Christmas, every year the same nightmare
Our friends can never look after him over Christmas, as they are either away or working, and I do not want to leave him home alone, even for a few hours, because of the fireworks. So every Christmas, it’s the same conundrum…
Couches, not cages
Our local dog pension (Roma, in Nootdorp, the Netherlands) has a great formula: lots of sofas and no cages. But of course, it is fully booked until …. 2013 (considering the fact that I wrote this in 2010…) So I bowed to the (relentless) pressure of my mother-in-law and grudgingly agreed to leave my dog in a more traditional pension.
The walk of death
The pension building reminded me of a dog shelter (I have worked in a few over the years): a narrow corridor lined by dog pens, full of dogs that are stressed out of their mind. The barking was deafening.
It was enough to break my heart, as my dog spent two years in dog shelters before we adopted him. I kept thinking these stressful times would all come back to him when exposed to such a similar set-up.
He refused to follow my husband inside, so I had to abuse his trust in me to get him to go in. It took all his trust in me to dare walk down that narrow corridor (he was totally freaked out).
I sprinkled some treats in his basket in his pen, and sneaked out. It felt like a rotten thing to do, but I knew that big goodbyes just make things worse.
I don’t mind telling you, but I cried when I left that building.
When I came to collect him:
- He was so stressed and overwhelmed he didn’t even recognize me.
- He had barked himself raw; and
- He stunk of urine and excrement.
When we got home, I gave him a walk and a bath, and then he just collapsed, exhausted and satisfied, in his basket.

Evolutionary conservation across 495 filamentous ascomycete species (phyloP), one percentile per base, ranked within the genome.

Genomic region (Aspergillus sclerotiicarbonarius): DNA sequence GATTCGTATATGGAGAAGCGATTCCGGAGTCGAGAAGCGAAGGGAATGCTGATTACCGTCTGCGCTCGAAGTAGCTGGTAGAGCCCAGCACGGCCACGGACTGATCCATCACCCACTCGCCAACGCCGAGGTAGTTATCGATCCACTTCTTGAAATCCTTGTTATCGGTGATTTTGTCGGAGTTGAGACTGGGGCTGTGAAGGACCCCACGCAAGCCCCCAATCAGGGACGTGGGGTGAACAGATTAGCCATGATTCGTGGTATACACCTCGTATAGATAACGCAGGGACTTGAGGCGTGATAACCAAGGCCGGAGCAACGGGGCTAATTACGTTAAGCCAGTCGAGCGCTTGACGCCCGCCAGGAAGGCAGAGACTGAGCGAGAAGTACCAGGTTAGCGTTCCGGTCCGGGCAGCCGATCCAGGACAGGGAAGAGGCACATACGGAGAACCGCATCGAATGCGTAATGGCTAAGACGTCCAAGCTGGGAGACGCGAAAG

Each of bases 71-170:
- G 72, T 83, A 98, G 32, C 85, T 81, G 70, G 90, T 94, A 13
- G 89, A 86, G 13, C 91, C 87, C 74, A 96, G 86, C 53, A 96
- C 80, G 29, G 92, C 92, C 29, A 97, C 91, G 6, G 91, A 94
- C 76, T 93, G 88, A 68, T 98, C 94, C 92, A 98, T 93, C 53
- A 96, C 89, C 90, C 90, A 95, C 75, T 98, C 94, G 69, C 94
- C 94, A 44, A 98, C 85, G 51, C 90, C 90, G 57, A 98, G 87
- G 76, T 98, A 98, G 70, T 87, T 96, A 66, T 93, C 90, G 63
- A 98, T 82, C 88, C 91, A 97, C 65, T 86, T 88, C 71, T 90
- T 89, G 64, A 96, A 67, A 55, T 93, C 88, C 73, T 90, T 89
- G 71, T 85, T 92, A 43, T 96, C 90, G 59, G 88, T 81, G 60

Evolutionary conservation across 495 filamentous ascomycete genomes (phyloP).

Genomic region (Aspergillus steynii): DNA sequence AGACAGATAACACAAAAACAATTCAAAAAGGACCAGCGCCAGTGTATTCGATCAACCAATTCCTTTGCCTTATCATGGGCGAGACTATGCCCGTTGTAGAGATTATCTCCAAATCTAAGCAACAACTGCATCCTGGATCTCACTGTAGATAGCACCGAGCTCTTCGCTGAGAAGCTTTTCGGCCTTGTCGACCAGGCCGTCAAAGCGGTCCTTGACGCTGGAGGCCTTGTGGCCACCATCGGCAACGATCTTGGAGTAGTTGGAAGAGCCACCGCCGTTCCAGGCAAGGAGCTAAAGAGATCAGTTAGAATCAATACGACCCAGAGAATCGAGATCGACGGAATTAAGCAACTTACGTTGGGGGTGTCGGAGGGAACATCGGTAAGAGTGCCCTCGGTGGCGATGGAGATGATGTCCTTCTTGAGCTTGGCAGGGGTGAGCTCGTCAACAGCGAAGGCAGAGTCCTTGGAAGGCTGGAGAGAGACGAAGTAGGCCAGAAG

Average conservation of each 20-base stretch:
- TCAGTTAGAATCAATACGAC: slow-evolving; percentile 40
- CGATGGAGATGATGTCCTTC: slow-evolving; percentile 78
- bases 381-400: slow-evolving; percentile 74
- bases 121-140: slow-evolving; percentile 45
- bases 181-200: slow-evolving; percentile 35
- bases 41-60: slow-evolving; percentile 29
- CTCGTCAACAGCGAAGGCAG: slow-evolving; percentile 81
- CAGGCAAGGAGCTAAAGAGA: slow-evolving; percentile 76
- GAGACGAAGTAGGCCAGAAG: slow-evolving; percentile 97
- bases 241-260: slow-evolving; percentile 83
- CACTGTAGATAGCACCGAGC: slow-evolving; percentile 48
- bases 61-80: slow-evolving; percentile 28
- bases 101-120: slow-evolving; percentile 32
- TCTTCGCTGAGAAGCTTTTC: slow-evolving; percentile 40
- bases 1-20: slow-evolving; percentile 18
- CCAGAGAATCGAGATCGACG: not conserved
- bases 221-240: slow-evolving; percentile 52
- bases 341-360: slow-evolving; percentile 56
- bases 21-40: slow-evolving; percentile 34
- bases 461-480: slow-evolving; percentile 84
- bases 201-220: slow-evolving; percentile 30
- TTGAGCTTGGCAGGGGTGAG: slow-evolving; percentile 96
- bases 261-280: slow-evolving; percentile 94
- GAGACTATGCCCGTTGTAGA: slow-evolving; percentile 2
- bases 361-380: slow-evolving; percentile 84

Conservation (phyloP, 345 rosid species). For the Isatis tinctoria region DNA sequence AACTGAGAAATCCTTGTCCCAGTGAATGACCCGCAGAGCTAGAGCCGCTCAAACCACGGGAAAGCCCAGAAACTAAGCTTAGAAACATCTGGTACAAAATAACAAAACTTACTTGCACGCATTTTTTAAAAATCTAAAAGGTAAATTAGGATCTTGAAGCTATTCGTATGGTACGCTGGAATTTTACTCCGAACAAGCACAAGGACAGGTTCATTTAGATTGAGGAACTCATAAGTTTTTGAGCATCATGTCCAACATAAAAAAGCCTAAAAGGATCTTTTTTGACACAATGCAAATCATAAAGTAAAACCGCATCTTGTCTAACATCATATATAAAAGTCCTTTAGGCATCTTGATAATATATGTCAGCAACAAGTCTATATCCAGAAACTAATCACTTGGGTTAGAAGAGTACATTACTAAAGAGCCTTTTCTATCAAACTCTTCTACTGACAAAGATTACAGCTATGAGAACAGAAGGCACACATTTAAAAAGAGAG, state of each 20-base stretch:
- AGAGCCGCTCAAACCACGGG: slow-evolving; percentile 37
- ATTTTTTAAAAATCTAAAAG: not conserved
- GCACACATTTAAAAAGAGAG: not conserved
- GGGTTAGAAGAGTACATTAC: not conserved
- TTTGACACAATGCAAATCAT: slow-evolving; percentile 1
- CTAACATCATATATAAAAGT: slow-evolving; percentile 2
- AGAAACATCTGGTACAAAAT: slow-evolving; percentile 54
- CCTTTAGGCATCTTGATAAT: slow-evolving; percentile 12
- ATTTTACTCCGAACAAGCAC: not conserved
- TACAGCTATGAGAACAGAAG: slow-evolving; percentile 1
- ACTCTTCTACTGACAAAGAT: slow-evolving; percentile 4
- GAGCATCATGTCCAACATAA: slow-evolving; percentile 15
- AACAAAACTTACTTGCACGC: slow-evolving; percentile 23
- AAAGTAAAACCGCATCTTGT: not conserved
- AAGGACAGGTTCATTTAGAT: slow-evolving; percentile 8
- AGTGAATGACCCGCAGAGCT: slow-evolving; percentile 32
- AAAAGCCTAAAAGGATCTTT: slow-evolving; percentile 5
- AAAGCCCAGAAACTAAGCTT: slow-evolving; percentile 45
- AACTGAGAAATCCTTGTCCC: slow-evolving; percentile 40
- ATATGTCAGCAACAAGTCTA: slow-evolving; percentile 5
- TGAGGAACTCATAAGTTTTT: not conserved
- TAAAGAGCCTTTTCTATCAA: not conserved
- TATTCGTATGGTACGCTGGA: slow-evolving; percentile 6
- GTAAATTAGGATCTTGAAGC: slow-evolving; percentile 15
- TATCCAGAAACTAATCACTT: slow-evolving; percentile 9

What went through his head?
- Car trip (Normal.)
- Pension parking lot (Interesting smells.)
- Pension reception area (Maybe I could try to steal some of these treats here on display.)
- Walk towards the pens (I can hear and smell really stressed dogs. I feel a bit wary.)
- Walk in the building 1st attempt, with my husband (Are you nuts? Am not going in there! There are lots of really stressed out dogs barking at me. It’s overwhelming, and it stinks.)
- Walk in the building 2nd attempt, with me (OK, if it’s you. I know things are safe when you’re about.)
- Walk in the pen (Oh, a game with treats. Am kind of freaked out, but hey, a treat is a treat.)
- He realizes I left (Hey, where are you?! Those barking dogs! Soooo stressful. It’s too much, am barking too.)
- (Over the new few days) Food arrives (Ha haaa, food!)
- (Over the new few days) Next walk (Ha haaa, walk!)
- I come back to collect him (Walking down that corridor really close to those barking dogs is really scary. Let me out of this madhouse.)
- He realises it’s me (Oh it’s you? I’m too stressed to process this right now.)
- Long car trip (Haaaaa, finally something normal.)
- Back home (Normal.)
After such a overwhelming few days, I was half expecting his separation anxiety to creep back up, but he’s just been his relaxed self. It left me wondering: just how much of a nasty experience does it take to throw a dog off balance?
I would love to hear from you about any question or comment you might have, especially:
- What is your experience of dog pensions in your region? Any day, or never again?
- If you work in a dog pension
- If you have experienced cage-free and traditional pensions. What is your preference?
- Do you ever notice a change in behaviour in your dog after returning from a pension stay?
Getting your dog through Dutch New Year’s Eve – Canis bonus dog tips for fireworks night
Thinking of getting a dog? Reality check – Canis bonus article on responsibilities of dog ownership
Dog separation anxiety: a treatment protocol – Canis bonus treatment protocol for separation anxiety
Adopting a shelter dog: a personal account – The story of Roger, the Canis bonus dog.